UFC 133 Preview & Predictions

Previewing each fight from this weekend’s event in Philadelphia

Injuries have ravaged this card, but despite the setbacks, there are still some compelling and entertaining match-ups in the City of Brotherly Love this weekend.

Here’s our look at the line-up for UFC 133.

Rafael Natal (12-3-1) vs. Paul Bradley (18-2)

It’s win or go home for Natal in this one, and the fact that he’s facing a late replacement stepping up in weight to take the fight puts even more pressure on him. He was up two rounds in his last fight with Jesse Bongfeldt, but ended up getting dominated so badly in the third that it was scored 10-8, resulting in the fight being ruled a draw.

Bradley was a TUF 7 house guest before a skin condition got him evicted. He’s earned five straight wins, is built like a fire hydrant and really has nothing to lose in this fight.

UFC featherweight
Mike Brown (24-8) vs. Nam Phan (16-8)

Brown might need a win even more than Natal, just because he’s fallen from being the featherweight champ just two years ago to having one foot out the door today. When he’s right, Brown is a force at 145, but he’s been off his game physically and mentally lately. There is no way of knowing what to expect from him here.

TUF 12 alum Phan returns for the first time since being robbed by the judges at the show’s finale last December. Despite being a fan favorite and universal agreement that he won his last fight, he too needs to put a win on his resume in this one. He’s 2-4 in his previous six fights, and bad decision or not, 2-5 isn’t a good look for anyone.

Johny Hendricks (10-1) vs. Mike Pierce (12-3)

This is my pick for Fight of the Night and was my Under the Radar selection for UFC 133 as well.

Both these guys are fighting for a little more recognition in this one. They’ve each done some good things through their first few fights in the UFC, but main card opportunities have eluded them for the most part. They’ve seen former teammates and guys they’ve beaten ascend the rankings, and this is each of their chances to prove they belong there as well.

Hendricks is a two-time National champion wrestler who really likes throwing hands, while Pierce is a poor man’s Jon Fitch with an ability to finish. They’ve each got the potential to be players in the welterweight division, and this will be the coming out party for at least one of them.

Ivan Menjivar (22-8) vs. Nick Pace (6-1)

Menjivar, a Canadian by way of El Salvador, has been impressive in his two fights under the Zuffa banner since returning from a long layoff. He went toe-to-toe with Brad Pickett in an exciting loss at WEC 53 and smashed Charlie Valencia with a textbook short elbow in the clinch before pounding out a first-round finish at UFC 129 in Toronto. A ten-year vet of the sport, a win here puts him right back in the mix in the bantamweight division.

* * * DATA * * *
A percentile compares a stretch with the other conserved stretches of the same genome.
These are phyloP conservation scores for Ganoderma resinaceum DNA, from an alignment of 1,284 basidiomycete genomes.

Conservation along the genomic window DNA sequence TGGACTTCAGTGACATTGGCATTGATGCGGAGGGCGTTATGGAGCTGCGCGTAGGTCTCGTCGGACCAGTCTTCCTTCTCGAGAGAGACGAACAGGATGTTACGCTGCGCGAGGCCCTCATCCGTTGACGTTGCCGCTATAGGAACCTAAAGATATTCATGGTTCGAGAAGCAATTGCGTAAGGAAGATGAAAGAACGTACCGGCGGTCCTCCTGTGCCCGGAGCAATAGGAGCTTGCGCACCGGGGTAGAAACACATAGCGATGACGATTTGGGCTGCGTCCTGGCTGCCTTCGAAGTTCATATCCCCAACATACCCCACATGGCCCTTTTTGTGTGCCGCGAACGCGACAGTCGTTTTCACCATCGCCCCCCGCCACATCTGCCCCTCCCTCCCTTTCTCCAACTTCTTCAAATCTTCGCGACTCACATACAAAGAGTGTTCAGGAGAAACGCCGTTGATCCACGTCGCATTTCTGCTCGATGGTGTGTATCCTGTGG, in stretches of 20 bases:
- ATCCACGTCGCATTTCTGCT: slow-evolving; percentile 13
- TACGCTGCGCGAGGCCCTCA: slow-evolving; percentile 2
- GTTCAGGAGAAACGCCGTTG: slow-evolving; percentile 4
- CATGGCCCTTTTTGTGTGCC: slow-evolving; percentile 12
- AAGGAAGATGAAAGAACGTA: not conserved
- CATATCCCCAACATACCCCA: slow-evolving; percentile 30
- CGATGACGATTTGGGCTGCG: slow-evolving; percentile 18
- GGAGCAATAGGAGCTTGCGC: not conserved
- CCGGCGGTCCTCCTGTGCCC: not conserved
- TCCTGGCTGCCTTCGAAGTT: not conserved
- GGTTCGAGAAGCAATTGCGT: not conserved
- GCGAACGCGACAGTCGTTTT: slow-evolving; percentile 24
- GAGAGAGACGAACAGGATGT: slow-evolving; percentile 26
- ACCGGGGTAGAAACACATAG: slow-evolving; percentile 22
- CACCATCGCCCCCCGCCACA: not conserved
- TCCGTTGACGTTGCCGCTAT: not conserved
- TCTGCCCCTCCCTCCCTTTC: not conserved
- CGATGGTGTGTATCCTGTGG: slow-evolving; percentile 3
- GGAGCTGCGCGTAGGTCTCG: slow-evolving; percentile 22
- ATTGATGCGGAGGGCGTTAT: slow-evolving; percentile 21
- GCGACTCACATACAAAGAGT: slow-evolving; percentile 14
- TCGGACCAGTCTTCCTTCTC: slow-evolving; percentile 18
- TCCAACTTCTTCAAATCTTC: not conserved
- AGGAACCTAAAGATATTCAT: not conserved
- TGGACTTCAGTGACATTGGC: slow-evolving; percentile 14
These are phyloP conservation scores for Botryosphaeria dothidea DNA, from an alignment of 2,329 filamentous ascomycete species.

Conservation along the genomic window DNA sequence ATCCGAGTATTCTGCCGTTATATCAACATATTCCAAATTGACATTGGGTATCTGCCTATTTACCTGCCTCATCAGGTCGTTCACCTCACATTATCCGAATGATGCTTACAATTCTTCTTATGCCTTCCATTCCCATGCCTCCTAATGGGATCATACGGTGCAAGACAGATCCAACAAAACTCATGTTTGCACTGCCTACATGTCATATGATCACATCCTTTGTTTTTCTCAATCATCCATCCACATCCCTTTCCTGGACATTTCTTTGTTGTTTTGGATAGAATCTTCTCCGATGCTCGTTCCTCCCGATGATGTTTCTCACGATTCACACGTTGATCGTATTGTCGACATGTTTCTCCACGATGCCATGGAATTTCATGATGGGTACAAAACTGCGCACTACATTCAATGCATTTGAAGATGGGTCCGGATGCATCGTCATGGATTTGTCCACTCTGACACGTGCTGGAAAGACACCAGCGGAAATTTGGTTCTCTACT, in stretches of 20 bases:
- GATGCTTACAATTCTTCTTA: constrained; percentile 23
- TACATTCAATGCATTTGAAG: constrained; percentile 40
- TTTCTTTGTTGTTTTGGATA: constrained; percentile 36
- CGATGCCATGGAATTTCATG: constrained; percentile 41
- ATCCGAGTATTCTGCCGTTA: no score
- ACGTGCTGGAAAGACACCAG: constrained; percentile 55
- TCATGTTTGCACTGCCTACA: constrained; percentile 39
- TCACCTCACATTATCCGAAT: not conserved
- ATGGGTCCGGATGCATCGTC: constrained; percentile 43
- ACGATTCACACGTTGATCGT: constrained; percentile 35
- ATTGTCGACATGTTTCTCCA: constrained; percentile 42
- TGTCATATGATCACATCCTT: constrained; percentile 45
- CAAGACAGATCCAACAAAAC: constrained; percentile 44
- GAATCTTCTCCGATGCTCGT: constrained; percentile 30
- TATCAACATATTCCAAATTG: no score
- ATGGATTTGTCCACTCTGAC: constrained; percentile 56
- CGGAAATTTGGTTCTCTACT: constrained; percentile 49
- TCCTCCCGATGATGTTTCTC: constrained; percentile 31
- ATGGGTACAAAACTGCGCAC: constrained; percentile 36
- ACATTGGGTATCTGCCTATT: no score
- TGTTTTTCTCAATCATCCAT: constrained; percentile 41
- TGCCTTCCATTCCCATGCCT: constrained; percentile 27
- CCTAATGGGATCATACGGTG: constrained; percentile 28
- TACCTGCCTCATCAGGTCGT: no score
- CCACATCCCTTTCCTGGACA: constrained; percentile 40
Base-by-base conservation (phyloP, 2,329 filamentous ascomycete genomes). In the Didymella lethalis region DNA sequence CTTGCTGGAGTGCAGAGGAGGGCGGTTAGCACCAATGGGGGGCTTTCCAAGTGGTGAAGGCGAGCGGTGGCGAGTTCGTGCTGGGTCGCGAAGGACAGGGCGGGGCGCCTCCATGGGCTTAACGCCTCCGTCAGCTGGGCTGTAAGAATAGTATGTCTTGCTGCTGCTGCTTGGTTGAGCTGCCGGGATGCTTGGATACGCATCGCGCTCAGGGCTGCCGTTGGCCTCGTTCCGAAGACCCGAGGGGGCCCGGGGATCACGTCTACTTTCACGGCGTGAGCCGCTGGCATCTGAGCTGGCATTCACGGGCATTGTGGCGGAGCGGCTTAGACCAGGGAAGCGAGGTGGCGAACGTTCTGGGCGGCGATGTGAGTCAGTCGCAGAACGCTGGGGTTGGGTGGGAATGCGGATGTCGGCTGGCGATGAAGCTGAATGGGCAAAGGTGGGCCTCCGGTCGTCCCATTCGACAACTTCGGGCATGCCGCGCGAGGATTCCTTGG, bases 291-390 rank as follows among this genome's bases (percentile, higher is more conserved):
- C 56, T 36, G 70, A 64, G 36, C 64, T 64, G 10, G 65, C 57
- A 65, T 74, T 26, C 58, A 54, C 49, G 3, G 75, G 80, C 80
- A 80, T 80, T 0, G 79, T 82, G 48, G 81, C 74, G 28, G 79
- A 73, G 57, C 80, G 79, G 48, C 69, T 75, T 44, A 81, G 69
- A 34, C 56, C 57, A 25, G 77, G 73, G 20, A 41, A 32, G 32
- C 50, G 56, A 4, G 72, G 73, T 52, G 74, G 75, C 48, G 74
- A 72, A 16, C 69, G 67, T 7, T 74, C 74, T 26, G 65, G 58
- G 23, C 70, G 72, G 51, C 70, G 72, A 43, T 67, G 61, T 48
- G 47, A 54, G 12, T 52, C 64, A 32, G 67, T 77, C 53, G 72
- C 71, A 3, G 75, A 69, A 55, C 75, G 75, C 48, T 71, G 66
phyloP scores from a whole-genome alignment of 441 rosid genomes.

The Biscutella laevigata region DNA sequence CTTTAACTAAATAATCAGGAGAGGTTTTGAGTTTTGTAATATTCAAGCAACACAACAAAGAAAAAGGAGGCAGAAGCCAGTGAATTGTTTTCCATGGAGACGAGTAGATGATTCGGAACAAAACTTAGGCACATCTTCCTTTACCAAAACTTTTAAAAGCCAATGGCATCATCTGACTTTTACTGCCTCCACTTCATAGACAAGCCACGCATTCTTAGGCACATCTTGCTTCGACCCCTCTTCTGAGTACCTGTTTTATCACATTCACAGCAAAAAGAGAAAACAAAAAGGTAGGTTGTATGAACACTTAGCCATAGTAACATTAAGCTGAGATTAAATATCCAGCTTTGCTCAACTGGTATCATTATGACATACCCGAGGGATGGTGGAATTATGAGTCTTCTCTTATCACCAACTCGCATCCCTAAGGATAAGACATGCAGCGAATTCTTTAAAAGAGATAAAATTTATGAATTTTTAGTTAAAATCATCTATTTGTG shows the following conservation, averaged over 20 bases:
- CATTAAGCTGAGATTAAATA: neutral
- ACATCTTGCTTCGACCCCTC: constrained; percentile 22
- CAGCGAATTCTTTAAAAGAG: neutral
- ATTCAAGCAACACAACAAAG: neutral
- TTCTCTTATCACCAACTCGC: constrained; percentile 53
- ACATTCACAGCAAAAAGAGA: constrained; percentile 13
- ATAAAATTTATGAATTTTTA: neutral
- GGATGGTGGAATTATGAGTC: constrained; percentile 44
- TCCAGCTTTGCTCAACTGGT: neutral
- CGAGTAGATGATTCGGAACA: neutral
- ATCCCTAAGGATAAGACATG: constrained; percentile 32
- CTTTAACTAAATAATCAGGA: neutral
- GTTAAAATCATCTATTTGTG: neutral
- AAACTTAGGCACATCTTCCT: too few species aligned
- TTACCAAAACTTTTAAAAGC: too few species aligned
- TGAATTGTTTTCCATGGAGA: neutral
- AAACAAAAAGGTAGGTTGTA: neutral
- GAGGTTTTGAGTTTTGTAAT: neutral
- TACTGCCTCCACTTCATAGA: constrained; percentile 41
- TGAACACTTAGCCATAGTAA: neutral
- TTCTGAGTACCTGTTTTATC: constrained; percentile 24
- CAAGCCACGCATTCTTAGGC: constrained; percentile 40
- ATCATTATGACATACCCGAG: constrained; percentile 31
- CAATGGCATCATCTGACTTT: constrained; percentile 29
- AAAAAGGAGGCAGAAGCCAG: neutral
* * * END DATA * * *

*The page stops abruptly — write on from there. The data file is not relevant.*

Last time out, Pace added his name to the MMA lexicon along Jason Von Flue by breaking out what is now known as the “Pace Choke.” Describing it won’t do it justice — YouTube it, trust me — but I think of it as a no-arm, one-legged guillotine choke. As crazy as it sounds, it looks even cooler.

This should be a high-energy, spirited affair. I just hope neither Goldie or Rogan feel the need to make a “push the pace” joke.

Chad Mendes (10-0) vs. Rani Yahya (16-6)

Instead of waiting around for Jose Aldo, Mendes decided to remain on the UFC 133 card and gets submission wizard Yahya in his place.

The unbeaten Team Alpha Male product is arguably the top prospect in the division and a win should secure him a shot at the winner of October’s Aldo-Kenny Florian championship fight. He’ll need to show continued development in his hands and be careful not to get caught in this one if he hopes to make that championship bout a reality.

Yahya is a throwback to me; a one-dimensional guy who is still able to beat you because he is just so damn good at that one thing. His submission game is the best in the division, bar none, and he’s capable of capitalizing on even the smallest mistake.

The trouble is that with someone like Mendes who has very good wrestling, Yahya could have a hard time bringing the fight to the floor, which leaves him out of his element.

Matt Hamill (10-3) vs. Alexander Gustafsson (11-1)

This is a real interesting fight to me because it will give us a clearer picture of the prospects Gustafsson has in the light heavyweight division.

The 24-year-old Swede has looked good in earning three wins through four trips to the cage, losing only to Phil Davis, but this is a big step up in competition for him. Beating James Te Huna and having your hand raised against Hamill are two very different things.

Hamill takes the fight on short notice after Vladimir Matyushenko withdrew and Rich Franklin passed on the opportunity to fight Gustafsson. He’s coming off a one-sided loss to Quinton Jackson in the main event of UFC 130, but maintains his standing as the gatekeeper in the division.

The winner gets someone in the top 10-15 next, a place Hamill has made a home over his career, while Gustafsson is eagerly looking forward to breaking into that neighborhood.